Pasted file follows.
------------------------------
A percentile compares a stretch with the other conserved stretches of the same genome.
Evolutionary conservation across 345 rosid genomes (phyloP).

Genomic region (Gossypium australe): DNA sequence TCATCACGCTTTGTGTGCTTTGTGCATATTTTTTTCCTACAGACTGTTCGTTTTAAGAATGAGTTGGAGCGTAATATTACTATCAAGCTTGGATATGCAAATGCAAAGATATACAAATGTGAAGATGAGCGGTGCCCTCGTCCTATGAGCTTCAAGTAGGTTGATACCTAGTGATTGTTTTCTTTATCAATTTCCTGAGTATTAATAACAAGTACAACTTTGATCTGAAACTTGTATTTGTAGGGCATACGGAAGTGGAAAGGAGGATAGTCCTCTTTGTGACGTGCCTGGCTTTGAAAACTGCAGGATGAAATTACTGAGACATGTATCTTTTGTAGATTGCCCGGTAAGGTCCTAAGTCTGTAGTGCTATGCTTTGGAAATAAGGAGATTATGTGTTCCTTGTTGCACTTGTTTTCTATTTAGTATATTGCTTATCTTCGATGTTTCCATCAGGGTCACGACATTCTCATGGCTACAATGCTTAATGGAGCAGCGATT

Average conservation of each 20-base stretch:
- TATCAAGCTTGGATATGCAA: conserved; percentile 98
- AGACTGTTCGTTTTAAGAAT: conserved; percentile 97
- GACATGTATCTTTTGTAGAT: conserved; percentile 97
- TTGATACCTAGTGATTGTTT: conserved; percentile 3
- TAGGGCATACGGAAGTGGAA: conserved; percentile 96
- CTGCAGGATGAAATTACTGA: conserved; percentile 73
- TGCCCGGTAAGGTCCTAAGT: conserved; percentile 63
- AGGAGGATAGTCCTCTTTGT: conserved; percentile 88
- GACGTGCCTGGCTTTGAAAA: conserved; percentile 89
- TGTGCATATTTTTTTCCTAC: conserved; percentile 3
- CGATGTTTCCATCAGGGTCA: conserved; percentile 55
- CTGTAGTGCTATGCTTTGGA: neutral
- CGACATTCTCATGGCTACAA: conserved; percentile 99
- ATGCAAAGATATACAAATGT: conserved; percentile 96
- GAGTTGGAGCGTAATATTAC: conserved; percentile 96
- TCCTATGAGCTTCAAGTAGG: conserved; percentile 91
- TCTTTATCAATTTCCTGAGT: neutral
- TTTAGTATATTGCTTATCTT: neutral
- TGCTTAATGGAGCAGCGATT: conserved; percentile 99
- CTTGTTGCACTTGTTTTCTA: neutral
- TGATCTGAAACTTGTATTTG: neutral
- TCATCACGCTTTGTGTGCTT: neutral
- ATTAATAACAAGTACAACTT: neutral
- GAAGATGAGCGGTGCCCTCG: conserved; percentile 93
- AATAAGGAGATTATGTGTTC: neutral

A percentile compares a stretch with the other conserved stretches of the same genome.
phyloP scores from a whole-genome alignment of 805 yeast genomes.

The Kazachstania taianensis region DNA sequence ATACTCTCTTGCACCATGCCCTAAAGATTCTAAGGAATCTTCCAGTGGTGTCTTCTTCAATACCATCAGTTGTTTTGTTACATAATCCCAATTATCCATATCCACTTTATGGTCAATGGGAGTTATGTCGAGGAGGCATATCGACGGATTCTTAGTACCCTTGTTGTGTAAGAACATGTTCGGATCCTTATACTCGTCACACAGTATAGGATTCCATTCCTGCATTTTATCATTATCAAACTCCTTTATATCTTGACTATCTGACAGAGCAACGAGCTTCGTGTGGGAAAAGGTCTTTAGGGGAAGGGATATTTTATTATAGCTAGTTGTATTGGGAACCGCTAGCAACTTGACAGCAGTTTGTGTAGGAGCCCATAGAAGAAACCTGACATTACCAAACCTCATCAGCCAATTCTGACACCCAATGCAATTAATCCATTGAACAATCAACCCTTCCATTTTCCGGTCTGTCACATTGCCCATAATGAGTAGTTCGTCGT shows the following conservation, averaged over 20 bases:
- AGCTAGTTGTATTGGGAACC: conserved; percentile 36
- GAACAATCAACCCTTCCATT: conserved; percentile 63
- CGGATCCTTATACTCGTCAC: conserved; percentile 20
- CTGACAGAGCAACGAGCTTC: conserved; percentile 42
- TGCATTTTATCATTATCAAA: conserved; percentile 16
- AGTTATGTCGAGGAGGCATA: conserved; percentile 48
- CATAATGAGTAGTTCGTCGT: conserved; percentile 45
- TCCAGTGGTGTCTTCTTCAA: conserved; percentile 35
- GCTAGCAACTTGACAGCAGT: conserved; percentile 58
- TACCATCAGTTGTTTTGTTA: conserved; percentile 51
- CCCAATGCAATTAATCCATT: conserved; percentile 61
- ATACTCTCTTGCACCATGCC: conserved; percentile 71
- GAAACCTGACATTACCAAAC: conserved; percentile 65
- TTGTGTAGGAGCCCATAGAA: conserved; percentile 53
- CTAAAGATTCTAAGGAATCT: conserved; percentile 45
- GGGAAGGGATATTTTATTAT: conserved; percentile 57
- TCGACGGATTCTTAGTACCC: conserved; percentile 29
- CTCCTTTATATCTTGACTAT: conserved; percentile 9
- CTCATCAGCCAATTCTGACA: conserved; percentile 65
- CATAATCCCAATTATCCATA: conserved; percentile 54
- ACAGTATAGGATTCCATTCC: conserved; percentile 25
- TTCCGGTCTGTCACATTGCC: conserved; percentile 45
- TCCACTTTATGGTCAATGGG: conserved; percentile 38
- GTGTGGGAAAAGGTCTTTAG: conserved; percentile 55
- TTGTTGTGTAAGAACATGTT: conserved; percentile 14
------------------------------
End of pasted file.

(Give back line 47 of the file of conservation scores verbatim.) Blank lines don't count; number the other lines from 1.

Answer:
- CTAAAGATTCTAAGGAATCT: conserved; percentile 45